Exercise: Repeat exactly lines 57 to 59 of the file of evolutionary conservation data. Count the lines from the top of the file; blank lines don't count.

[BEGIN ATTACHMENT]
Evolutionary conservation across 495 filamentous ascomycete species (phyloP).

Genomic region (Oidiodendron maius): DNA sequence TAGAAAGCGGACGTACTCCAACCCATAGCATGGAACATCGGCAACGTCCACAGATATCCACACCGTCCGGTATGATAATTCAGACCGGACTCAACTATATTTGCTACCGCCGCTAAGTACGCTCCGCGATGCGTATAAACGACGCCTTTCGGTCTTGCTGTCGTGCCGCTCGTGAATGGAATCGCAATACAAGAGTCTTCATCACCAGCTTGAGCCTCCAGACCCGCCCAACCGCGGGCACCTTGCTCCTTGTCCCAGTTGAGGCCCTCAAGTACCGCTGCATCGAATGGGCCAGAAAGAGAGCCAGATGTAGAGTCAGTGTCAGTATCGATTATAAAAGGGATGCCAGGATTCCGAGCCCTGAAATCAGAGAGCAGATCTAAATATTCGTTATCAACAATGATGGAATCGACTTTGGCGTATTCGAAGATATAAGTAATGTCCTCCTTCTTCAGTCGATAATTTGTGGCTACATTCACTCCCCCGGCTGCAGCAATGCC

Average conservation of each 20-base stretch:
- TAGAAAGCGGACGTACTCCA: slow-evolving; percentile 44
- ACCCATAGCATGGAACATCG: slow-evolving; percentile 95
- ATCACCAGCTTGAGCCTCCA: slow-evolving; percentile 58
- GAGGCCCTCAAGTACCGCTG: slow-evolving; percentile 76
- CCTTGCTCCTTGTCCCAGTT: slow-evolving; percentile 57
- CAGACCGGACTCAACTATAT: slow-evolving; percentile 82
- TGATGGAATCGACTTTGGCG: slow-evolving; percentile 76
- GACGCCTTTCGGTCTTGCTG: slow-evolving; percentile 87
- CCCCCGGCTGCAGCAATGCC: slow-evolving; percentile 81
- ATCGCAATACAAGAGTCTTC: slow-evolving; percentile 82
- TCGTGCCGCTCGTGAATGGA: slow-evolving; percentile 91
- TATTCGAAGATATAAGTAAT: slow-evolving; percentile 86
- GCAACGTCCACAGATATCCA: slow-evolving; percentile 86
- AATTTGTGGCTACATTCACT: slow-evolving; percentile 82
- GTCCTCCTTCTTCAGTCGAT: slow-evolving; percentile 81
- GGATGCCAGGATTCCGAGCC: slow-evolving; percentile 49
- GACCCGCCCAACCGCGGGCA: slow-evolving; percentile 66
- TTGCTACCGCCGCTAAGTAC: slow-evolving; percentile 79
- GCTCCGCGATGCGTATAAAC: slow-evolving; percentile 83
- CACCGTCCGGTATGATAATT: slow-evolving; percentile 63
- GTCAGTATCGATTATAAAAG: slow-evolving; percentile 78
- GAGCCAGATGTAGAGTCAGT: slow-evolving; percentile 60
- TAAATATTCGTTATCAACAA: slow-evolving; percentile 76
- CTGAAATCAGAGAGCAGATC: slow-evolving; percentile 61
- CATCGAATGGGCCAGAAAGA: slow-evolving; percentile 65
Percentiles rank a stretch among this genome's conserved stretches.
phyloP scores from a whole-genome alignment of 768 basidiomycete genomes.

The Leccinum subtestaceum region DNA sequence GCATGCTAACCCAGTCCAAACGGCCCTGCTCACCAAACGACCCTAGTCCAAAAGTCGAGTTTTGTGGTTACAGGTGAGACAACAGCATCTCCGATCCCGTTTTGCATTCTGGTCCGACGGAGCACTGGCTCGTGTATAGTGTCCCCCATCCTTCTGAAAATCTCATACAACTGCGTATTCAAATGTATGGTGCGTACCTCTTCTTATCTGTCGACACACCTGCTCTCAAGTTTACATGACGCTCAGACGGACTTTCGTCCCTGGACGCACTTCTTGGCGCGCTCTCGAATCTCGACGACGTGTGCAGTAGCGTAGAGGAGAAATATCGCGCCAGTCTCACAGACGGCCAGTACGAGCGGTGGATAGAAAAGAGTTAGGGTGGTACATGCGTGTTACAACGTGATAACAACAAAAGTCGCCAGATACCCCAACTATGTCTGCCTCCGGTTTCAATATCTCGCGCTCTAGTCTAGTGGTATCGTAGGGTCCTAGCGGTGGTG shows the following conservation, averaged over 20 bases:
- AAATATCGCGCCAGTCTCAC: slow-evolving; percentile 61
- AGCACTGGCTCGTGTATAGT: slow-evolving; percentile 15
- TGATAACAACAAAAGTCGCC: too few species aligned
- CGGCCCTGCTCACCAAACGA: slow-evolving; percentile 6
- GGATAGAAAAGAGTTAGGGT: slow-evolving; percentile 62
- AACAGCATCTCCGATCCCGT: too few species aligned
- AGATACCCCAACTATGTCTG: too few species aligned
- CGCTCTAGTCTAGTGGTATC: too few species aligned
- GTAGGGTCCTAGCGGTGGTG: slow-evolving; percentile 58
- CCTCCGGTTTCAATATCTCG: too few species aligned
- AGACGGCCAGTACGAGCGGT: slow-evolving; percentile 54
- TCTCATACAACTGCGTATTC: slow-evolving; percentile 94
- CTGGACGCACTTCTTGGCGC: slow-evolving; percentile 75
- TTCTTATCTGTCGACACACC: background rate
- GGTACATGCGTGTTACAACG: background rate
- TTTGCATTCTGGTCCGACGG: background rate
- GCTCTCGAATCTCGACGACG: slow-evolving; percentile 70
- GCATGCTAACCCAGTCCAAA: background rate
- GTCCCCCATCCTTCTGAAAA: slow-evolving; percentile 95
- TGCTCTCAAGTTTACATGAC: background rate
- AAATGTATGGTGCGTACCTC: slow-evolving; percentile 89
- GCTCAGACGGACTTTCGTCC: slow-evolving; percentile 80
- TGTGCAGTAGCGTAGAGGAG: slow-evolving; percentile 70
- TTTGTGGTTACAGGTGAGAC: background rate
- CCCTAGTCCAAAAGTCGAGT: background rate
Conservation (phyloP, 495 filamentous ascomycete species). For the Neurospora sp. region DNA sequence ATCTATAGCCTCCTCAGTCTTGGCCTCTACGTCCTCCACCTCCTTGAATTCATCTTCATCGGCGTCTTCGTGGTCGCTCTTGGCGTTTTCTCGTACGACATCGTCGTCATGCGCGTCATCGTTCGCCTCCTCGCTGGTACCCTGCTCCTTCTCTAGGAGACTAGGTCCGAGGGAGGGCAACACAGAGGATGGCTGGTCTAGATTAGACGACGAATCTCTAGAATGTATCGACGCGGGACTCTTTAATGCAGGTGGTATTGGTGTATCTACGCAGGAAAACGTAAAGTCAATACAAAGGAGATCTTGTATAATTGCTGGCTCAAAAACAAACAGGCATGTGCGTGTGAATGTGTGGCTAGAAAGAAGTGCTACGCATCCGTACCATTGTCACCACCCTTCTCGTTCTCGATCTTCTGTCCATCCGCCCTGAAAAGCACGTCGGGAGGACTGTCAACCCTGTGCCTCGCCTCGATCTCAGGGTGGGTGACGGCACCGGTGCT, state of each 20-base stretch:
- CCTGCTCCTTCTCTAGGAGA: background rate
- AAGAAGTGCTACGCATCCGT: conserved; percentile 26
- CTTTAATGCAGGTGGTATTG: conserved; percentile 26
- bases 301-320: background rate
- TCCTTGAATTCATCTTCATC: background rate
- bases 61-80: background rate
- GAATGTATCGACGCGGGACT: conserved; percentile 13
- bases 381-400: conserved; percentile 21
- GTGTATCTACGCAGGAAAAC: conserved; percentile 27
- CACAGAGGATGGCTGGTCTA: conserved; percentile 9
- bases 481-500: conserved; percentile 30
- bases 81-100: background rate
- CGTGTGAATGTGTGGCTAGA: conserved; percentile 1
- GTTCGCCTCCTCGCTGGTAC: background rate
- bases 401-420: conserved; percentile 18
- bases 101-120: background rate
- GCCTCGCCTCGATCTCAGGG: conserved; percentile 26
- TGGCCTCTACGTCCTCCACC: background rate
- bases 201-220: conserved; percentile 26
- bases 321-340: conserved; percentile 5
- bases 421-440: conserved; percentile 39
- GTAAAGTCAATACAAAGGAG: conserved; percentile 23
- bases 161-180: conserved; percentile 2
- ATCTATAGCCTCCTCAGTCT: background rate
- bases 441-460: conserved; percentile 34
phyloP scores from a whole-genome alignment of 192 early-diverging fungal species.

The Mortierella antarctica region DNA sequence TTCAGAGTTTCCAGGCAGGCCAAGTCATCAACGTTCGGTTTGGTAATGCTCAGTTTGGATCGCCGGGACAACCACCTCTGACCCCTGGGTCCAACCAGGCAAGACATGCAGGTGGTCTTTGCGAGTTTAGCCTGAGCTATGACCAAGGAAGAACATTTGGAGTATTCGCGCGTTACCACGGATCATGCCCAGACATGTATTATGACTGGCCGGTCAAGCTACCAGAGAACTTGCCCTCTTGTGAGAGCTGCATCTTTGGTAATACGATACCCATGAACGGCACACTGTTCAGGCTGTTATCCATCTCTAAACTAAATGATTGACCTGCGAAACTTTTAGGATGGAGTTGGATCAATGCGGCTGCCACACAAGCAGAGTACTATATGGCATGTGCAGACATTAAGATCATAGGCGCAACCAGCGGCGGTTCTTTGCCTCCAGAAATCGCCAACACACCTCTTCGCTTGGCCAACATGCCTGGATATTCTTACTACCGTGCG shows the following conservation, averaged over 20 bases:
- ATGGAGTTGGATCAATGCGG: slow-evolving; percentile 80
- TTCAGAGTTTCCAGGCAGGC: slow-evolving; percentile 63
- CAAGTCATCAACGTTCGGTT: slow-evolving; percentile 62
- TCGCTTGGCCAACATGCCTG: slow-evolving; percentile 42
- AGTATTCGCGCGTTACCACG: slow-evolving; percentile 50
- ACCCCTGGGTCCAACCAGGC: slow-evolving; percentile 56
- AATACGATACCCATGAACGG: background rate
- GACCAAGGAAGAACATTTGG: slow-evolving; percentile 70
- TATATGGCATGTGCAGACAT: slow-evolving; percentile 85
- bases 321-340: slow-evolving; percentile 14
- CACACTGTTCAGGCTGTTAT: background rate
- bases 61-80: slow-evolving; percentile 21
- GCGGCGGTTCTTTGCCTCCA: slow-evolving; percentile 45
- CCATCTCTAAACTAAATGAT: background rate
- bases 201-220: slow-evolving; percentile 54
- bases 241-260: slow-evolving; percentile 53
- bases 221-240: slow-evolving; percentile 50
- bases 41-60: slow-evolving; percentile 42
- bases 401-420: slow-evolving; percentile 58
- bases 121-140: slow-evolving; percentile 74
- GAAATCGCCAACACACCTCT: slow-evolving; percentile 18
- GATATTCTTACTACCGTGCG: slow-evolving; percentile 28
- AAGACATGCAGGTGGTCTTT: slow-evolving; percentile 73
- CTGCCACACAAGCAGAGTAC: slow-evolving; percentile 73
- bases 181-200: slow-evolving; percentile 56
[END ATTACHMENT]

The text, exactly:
Conservation (phyloP, 495 filamentous ascomycete species). For the Neurospora sp. region DNA sequence ATCTATAGCCTCCTCAGTCTTGGCCTCTACGTCCTCCACCTCCTTGAATTCATCTTCATCGGCGTCTTCGTGGTCGCTCTTGGCGTTTTCTCGTACGACATCGTCGTCATGCGCGTCATCGTTCGCCTCCTCGCTGGTACCCTGCTCCTTCTCTAGGAGACTAGGTCCGAGGGAGGGCAACACAGAGGATGGCTGGTCTAGATTAGACGACGAATCTCTAGAATGTATCGACGCGGGACTCTTTAATGCAGGTGGTATTGGTGTATCTACGCAGGAAAACGTAAAGTCAATACAAAGGAGATCTTGTATAATTGCTGGCTCAAAAACAAACAGGCATGTGCGTGTGAATGTGTGGCTAGAAAGAAGTGCTACGCATCCGTACCATTGTCACCACCCTTCTCGTTCTCGATCTTCTGTCCATCCGCCCTGAAAAGCACGTCGGGAGGACTGTCAACCCTGTGCCTCGCCTCGATCTCAGGGTGGGTGACGGCACCGGTGCT, state of each 20-base stretch:
- CCTGCTCCTTCTCTAGGAGA: background rate
- AAGAAGTGCTACGCATCCGT: conserved; percentile 26